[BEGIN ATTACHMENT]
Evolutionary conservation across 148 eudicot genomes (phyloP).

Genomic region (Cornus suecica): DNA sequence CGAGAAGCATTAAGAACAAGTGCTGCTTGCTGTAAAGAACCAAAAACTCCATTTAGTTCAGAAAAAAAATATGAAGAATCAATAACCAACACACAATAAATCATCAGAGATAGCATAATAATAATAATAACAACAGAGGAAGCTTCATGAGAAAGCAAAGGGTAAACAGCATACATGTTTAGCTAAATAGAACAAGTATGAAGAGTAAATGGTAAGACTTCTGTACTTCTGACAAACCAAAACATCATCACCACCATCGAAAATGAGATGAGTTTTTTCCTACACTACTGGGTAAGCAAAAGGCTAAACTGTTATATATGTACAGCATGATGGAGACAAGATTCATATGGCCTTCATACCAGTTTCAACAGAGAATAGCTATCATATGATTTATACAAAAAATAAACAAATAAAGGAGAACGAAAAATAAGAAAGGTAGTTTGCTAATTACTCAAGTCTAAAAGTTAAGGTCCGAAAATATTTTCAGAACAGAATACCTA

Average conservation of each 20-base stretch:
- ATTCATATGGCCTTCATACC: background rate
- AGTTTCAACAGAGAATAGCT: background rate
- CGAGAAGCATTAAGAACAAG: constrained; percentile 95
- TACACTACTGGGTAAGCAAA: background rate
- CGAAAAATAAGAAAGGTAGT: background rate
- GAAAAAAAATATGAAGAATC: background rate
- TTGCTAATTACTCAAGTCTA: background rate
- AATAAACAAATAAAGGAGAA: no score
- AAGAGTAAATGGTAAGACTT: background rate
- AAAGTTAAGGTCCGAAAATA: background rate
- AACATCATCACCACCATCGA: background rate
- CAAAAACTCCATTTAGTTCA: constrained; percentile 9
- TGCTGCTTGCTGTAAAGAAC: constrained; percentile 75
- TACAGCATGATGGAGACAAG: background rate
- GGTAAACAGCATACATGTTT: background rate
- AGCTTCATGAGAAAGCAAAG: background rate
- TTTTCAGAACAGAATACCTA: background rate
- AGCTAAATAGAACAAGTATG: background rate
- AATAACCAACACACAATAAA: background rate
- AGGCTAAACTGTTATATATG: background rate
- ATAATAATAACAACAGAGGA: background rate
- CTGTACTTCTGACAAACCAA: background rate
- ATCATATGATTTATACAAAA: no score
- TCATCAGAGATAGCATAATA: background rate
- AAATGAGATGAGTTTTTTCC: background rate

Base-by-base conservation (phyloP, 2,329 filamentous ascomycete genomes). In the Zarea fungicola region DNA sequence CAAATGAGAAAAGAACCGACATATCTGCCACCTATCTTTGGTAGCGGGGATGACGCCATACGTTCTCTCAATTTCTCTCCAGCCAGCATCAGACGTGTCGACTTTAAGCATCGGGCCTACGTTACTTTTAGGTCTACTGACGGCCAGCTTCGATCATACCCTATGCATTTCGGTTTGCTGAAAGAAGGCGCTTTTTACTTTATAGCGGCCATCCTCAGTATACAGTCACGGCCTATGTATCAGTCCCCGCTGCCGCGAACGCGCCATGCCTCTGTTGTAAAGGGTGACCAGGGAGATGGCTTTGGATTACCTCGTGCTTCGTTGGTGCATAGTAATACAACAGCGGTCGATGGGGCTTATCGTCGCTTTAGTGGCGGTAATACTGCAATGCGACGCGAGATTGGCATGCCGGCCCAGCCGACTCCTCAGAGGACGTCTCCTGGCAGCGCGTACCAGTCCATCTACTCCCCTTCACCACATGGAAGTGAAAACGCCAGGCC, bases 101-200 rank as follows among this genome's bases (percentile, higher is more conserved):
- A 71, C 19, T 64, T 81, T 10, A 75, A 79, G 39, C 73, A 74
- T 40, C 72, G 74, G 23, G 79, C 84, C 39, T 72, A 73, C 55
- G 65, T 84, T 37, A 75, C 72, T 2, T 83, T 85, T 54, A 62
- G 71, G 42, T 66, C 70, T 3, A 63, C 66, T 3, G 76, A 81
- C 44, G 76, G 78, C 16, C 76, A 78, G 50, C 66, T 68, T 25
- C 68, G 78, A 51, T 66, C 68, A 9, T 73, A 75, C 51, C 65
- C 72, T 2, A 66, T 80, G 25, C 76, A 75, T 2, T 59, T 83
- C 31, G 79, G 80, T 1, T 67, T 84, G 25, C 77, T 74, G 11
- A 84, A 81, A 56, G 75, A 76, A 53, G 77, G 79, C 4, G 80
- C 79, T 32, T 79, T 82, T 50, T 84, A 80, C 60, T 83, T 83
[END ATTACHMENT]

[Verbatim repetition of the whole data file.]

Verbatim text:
Evolutionary conservation across 148 eudicot genomes (phyloP).

Genomic region (Cornus suecica): DNA sequence CGAGAAGCATTAAGAACAAGTGCTGCTTGCTGTAAAGAACCAAAAACTCCATTTAGTTCAGAAAAAAAATATGAAGAATCAATAACCAACACACAATAAATCATCAGAGATAGCATAATAATAATAATAACAACAGAGGAAGCTTCATGAGAAAGCAAAGGGTAAACAGCATACATGTTTAGCTAAATAGAACAAGTATGAAGAGTAAATGGTAAGACTTCTGTACTTCTGACAAACCAAAACATCATCACCACCATCGAAAATGAGATGAGTTTTTTCCTACACTACTGGGTAAGCAAAAGGCTAAACTGTTATATATGTACAGCATGATGGAGACAAGATTCATATGGCCTTCATACCAGTTTCAACAGAGAATAGCTATCATATGATTTATACAAAAAATAAACAAATAAAGGAGAACGAAAAATAAGAAAGGTAGTTTGCTAATTACTCAAGTCTAAAAGTTAAGGTCCGAAAATATTTTCAGAACAGAATACCTA

Average conservation of each 20-base stretch:
- ATTCATATGGCCTTCATACC: background rate
- AGTTTCAACAGAGAATAGCT: background rate
- CGAGAAGCATTAAGAACAAG: constrained; percentile 95
- TACACTACTGGGTAAGCAAA: background rate
- CGAAAAATAAGAAAGGTAGT: background rate
- GAAAAAAAATATGAAGAATC: background rate
- TTGCTAATTACTCAAGTCTA: background rate
- AATAAACAAATAAAGGAGAA: no score
- AAGAGTAAATGGTAAGACTT: background rate
- AAAGTTAAGGTCCGAAAATA: background rate
- AACATCATCACCACCATCGA: background rate
- CAAAAACTCCATTTAGTTCA: constrained; percentile 9
- TGCTGCTTGCTGTAAAGAAC: constrained; percentile 75
- TACAGCATGATGGAGACAAG: background rate
- GGTAAACAGCATACATGTTT: background rate
- AGCTTCATGAGAAAGCAAAG: background rate
- TTTTCAGAACAGAATACCTA: background rate
- AGCTAAATAGAACAAGTATG: background rate
- AATAACCAACACACAATAAA: background rate
- AGGCTAAACTGTTATATATG: background rate
- ATAATAATAACAACAGAGGA: background rate
- CTGTACTTCTGACAAACCAA: background rate
- ATCATATGATTTATACAAAA: no score
- TCATCAGAGATAGCATAATA: background rate
- AAATGAGATGAGTTTTTTCC: background rate

Base-by-base conservation (phyloP, 2,329 filamentous ascomycete genomes). In the Zarea fungicola region DNA sequence CAAATGAGAAAAGAACCGACATATCTGCCACCTATCTTTGGTAGCGGGGATGACGCCATACGTTCTCTCAATTTCTCTCCAGCCAGCATCAGACGTGTCGACTTTAAGCATCGGGCCTACGTTACTTTTAGGTCTACTGACGGCCAGCTTCGATCATACCCTATGCATTTCGGTTTGCTGAAAGAAGGCGCTTTTTACTTTATAGCGGCCATCCTCAGTATACAGTCACGGCCTATGTATCAGTCCCCGCTGCCGCGAACGCGCCATGCCTCTGTTGTAAAGGGTGACCAGGGAGATGGCTTTGGATTACCTCGTGCTTCGTTGGTGCATAGTAATACAACAGCGGTCGATGGGGCTTATCGTCGCTTTAGTGGCGGTAATACTGCAATGCGACGCGAGATTGGCATGCCGGCCCAGCCGACTCCTCAGAGGACGTCTCCTGGCAGCGCGTACCAGTCCATCTACTCCCCTTCACCACATGGAAGTGAAAACGCCAGGCC, bases 101-200 rank as follows among this genome's bases (percentile, higher is more conserved):
- A 71, C 19, T 64, T 81, T 10, A 75, A 79, G 39, C 73, A 74
- T 40, C 72, G 74, G 23, G 79, C 84, C 39, T 72, A 73, C 55
- G 65, T 84, T 37, A 75, C 72, T 2, T 83, T 85, T 54, A 62
- G 71, G 42, T 66, C 70, T 3, A 63, C 66, T 3, G 76, A 81
- C 44, G 76, G 78, C 16, C 76, A 78, G 50, C 66, T 68, T 25
- C 68, G 78, A 51, T 66, C 68, A 9, T 73, A 75, C 51, C 65
- C 72, T 2, A 66, T 80, G 25, C 76, A 75, T 2, T 59, T 83
- C 31, G 79, G 80, T 1, T 67, T 84, G 25, C 77, T 74, G 11
- A 84, A 81, A 56, G 75, A 76, A 53, G 77, G 79, C 4, G 80
- C 79, T 32, T 79, T 82, T 50, T 84, A 80, C 60, T 83, T 83